While the spin generated by New Delhi probably has an impact on the middle-class viewer of the mainstream Indian media, it has little effect on people in Kashmir. On the ground, they continue to make sense of their own reality. The inability, or refusal, to comprehend this has become endemic to all arms of the Indian state. An exaggerated, even fluid, notion of reality takes its place, in which perception is everything. This was underlined forcefully in June when the chiefs of the army, navy and air force announced the new ‘Doctrine on Military Psychological Operations’, a policy document that aims to create a ‘conducive environment’ for the armed forces operating in ‘sub-conventional’ operations such as Kashmir and the Northeast. The doctrine reportedly provides guidelines for ‘activities related to perception management’. Manipulating the output of a few dozen newspapers and television channels is certainly hard work, but nothing compared with the much harder task of understanding – perhaps even accommodating – the aspirations of Kashmiris.

    Out of touch
    The intensity of the crisis did help in one way, though: it forced some candour out of the familiar faces of Kashmiri politics. (These are the visible ones, called up in times of crisis to represent Kashmir on television. The invisible ones were, as usual, already in detention.) Mehbooba Mufti of the People’s Democratic Party (PDP) admitted on television that mainstream (or pro-India) political parties have lost all credibility, and now have no role to play in stemming the anger in the streets. When asked why politicians were not taking out ‘peace marches’, former separatist and now ‘mainstream’ leader Sajjad Lone bluntly said that all of them ran the risk of being lynched by the people. Meanwhile, all the oxygen was taken up by discussion of the survival of Omar Abdullah’s government, something that mattered little to protestors.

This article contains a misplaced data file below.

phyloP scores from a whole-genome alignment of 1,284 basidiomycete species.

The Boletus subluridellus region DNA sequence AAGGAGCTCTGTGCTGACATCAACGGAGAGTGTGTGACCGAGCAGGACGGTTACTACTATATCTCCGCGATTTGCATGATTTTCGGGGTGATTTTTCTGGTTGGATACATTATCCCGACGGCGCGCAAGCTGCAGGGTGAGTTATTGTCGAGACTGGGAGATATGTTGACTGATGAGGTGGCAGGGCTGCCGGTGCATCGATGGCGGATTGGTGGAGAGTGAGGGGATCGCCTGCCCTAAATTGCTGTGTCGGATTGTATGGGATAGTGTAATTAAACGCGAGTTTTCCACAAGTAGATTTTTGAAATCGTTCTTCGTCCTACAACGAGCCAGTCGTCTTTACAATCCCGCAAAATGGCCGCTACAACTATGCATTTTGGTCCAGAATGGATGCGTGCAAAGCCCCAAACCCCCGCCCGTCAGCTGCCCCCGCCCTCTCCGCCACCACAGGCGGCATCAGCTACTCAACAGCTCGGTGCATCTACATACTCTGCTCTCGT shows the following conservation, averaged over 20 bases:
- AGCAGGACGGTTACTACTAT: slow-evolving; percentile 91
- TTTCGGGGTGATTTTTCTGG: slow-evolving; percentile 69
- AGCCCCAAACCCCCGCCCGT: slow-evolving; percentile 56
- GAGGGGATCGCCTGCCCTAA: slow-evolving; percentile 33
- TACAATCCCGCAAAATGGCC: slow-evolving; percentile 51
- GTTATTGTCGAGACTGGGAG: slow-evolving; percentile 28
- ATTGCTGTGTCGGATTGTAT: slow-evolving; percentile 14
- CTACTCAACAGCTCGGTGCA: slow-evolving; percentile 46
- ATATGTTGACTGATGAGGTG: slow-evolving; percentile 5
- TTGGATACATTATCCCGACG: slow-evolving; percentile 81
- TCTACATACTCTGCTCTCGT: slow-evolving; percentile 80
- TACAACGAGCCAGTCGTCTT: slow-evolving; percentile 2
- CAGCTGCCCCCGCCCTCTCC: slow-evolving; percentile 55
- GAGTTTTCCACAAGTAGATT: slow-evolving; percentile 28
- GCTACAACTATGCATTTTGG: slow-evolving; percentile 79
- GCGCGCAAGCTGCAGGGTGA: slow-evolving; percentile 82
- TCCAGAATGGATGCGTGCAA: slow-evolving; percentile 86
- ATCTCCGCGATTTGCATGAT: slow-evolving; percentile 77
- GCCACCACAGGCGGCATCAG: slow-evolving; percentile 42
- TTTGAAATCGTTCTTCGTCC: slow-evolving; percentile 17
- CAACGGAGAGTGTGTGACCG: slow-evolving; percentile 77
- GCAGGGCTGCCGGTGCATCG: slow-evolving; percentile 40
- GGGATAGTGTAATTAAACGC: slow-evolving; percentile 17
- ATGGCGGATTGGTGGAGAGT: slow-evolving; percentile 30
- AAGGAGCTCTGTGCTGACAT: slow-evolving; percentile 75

Amidst the baying chorus of TV panellists outraged by the gall of ‘stone-pelters’, many have forgotten that in 1991 it was precisely such public demonstrations – and civilian casualties at the hands of the CRPF – that finally triggered a full-fledged armed militancy. In recent weeks, Chief Minister Omar Abdullah’s language has shown how out of touch he is, joining the talk of ‘miscreants’ with his comments about ‘frayed tempers’ and waiting for ‘tempers to cool down’. Across the board, this disconnect with the structures of electoral politics helped to put the elections of two years ago in some perspective.

    In 2007, I finished a documentary film on Kashmir, which had tried to pull back from the quagmire of everyday events to understand the inchoate ‘sentiment’ for azadi. Quite by coincidence, the film arrived at the very moment that the constructed ‘normalcy’ of Kashmir was about ready to be shown off: tourists were flowing in, more than 400,000 people had taken part in the pilgrimage to the Amarnath shrine, and elections were being discussed. Screenings of the documentary in India were often met with raised eyebrows, with people incredulous that such sentiments could survive the weight of the cast-iron security grid – and, of course, the passage of 20 years. Yet things can change in a day, and so they did.

    In early summer 2008, isolated protests broke out over the acquisition of land for the Amarnath Shrine Board. This eventually turned into the most formidable upsurge of the past decade, with peaceful demonstrations of up to 20,000 people at a time. The cascading protests carried on for several months before being curbed, but not before more than 60 people lost their lives to the bullets of the security forces. In the summer of 2009, Shopian district was shaken by the rape and murder of two young women; once again, mostly peaceful protests paralysed the valley, and Shopian town was shut down for an unprecedented 47 days. The cycle of street violence in 2010 too began several months ago, with the uncovering of the Machil killings, where soldiers of the Indian Army (including a colonel and a major) were charged with the murder of three civilians, presenting them as militants for the reward money (see accompanying story by Dilnaz Boga). Protests led to the killing of protesters, which has led to more protests, and more killings.

    New front